Those gear4rocks nuts look great - much better than some of their other products - thanks for posting such a comprehensive review (and kudos to you for having the balls to intentionally jump onto them!)


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By Brendan Blanchard
From Strafford, NH
Jan 31, 2011
Obi Wan Ryobi - Darth Vader Crag, Rumney NH

Well they seem to hold well enough, and the extra bite obviously leads to the likelihood of fixing a nut in place. However, at 37$ for a set of 8 nuts?!

BD stoppers are 9 for $90. (#4-13) Those are the ones that are still considered full pro, 1-3 are suggested for aid only I believe. That's double the price per nut.

Especially if considered for bail gear, they are light, set easily, and very cheap. That seems like a perfect combination for me. At the price it seems like a great option as long as they do gain certification soon.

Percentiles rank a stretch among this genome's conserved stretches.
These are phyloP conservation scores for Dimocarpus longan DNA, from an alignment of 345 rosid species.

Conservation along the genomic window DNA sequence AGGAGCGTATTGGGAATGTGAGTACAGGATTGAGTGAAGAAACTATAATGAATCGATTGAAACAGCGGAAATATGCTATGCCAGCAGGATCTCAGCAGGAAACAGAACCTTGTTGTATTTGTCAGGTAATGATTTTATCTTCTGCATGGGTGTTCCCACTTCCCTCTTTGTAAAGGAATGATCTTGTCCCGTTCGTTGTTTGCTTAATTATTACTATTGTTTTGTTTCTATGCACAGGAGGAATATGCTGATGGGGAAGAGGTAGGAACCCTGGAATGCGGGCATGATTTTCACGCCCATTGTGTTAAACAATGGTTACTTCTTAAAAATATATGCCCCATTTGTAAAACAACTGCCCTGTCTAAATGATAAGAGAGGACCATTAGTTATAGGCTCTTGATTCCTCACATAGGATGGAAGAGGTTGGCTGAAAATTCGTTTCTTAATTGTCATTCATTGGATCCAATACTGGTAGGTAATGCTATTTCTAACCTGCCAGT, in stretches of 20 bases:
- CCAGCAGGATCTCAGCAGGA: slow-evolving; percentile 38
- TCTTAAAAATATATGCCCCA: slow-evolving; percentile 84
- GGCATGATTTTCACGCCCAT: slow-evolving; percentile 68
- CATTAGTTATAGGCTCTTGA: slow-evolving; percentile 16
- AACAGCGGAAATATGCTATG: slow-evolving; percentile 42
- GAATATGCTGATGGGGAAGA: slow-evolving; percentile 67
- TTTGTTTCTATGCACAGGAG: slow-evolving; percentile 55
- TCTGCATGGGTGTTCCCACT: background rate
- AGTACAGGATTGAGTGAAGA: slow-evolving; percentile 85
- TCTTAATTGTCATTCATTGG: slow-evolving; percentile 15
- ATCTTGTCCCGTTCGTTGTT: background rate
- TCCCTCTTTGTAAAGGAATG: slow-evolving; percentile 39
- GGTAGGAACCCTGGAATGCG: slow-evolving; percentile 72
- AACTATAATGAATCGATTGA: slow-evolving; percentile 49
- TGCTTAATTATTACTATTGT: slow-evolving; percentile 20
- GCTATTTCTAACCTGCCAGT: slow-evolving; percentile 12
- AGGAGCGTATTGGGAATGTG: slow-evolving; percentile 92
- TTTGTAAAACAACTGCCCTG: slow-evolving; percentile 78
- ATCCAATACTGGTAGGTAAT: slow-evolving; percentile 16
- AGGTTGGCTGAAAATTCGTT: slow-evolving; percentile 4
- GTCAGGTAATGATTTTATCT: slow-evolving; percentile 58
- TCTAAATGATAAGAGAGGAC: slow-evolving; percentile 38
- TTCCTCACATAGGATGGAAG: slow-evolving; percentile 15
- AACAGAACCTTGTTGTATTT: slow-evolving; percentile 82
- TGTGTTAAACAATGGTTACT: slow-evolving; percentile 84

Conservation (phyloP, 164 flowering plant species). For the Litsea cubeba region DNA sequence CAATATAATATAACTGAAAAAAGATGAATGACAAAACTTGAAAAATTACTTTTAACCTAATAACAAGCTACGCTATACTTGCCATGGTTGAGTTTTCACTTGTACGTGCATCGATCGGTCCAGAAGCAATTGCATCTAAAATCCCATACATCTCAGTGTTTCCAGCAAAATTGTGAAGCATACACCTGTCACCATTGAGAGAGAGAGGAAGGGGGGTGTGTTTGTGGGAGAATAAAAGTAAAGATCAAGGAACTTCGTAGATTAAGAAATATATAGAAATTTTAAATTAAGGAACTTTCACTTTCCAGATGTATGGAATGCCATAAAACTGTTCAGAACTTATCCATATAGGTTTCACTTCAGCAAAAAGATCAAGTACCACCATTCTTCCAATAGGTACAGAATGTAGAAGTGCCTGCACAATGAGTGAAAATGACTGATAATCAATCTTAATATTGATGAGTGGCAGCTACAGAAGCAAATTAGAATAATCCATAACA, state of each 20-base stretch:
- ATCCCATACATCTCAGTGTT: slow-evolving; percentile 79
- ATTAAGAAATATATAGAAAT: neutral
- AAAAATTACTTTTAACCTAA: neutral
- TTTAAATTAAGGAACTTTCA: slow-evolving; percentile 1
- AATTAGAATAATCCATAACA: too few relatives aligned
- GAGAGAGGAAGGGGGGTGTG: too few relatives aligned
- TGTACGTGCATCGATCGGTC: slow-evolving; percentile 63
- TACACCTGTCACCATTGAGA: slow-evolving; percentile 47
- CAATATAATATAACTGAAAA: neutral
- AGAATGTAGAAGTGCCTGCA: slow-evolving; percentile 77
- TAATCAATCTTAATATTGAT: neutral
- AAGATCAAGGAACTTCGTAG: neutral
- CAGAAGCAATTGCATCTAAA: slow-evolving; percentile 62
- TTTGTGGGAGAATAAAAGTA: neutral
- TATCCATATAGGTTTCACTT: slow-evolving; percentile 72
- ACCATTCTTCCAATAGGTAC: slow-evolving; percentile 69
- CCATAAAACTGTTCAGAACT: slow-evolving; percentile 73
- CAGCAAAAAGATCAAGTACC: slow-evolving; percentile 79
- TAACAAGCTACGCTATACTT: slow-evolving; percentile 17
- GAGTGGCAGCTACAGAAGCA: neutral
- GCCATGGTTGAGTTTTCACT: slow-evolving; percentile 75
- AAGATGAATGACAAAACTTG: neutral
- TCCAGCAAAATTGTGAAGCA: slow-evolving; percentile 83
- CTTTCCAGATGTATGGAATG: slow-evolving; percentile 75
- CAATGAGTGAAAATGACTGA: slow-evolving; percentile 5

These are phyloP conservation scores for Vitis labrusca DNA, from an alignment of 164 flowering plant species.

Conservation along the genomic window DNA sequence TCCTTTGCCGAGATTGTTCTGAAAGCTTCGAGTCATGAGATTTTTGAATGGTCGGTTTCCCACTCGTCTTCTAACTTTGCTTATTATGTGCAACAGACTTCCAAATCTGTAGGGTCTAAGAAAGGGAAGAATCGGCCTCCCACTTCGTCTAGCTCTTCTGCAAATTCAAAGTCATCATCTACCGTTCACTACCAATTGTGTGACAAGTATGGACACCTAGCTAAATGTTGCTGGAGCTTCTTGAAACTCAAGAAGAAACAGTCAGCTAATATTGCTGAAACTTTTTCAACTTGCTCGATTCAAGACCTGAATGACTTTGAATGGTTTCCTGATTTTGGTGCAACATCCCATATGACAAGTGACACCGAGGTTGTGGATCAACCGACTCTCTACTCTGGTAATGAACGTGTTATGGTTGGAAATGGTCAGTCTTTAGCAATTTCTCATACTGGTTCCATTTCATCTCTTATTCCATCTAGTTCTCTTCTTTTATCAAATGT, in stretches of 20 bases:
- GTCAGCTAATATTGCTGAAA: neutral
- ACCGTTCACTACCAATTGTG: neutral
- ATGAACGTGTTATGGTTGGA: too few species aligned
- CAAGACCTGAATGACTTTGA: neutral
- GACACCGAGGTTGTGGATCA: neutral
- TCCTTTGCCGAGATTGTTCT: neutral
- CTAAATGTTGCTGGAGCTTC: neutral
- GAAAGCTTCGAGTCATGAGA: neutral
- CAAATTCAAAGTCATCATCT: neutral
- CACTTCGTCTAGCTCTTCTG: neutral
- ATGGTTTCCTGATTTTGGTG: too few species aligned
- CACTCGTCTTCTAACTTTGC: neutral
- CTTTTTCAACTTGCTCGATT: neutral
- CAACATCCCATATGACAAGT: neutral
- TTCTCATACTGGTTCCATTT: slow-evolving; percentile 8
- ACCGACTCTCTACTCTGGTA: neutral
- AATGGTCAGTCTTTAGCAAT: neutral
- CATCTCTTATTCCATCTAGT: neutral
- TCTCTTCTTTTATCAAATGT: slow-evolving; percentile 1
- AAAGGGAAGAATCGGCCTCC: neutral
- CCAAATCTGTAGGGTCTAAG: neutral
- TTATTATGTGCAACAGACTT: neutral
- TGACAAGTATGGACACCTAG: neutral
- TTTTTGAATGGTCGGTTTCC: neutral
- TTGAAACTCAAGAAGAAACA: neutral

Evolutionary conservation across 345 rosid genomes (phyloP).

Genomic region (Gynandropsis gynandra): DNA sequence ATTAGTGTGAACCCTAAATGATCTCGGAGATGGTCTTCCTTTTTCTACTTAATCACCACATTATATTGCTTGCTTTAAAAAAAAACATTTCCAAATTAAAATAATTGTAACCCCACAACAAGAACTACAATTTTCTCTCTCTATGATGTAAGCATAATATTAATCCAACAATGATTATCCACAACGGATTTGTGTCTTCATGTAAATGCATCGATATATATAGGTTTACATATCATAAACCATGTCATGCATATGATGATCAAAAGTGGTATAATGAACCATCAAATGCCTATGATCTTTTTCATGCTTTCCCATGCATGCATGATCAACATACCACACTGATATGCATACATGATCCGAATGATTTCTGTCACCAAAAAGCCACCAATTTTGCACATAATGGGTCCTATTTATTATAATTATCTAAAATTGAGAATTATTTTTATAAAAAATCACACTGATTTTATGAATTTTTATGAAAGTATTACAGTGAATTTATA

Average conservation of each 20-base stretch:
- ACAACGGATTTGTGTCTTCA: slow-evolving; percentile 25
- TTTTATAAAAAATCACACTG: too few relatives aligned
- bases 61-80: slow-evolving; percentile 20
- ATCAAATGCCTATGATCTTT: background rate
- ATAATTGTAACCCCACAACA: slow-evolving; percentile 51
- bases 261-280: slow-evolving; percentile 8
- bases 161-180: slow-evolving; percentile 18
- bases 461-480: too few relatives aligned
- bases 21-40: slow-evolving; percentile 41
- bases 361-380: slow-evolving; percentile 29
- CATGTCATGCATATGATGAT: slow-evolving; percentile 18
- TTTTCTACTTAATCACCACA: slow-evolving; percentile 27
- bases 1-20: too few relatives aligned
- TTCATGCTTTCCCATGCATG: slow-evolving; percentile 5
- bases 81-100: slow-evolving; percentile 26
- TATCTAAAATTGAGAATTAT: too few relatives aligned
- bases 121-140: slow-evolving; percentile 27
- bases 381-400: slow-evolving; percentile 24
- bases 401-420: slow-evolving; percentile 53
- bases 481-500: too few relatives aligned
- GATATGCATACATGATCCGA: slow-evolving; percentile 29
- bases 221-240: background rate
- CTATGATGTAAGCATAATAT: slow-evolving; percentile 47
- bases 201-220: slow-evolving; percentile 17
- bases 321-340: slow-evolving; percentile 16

The one thing I would like to see is how do the nuts react to different temperatures? Is it possible that they may shatter under extremely low temperatures that you might find in alpine climbing, and could they possibly morph out of shallower placements, or guarantee that they fix themselves in very high temps?


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By Scott McMahon
From Boulder, CO
Jan 31, 2011
Bocan

Brendan Blanchard wrote:
how do the nuts react to different temperatures?


Heheheh...anyone else want to take this one? (Sorry, not feeling very mature today!)


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By Phil Lauffen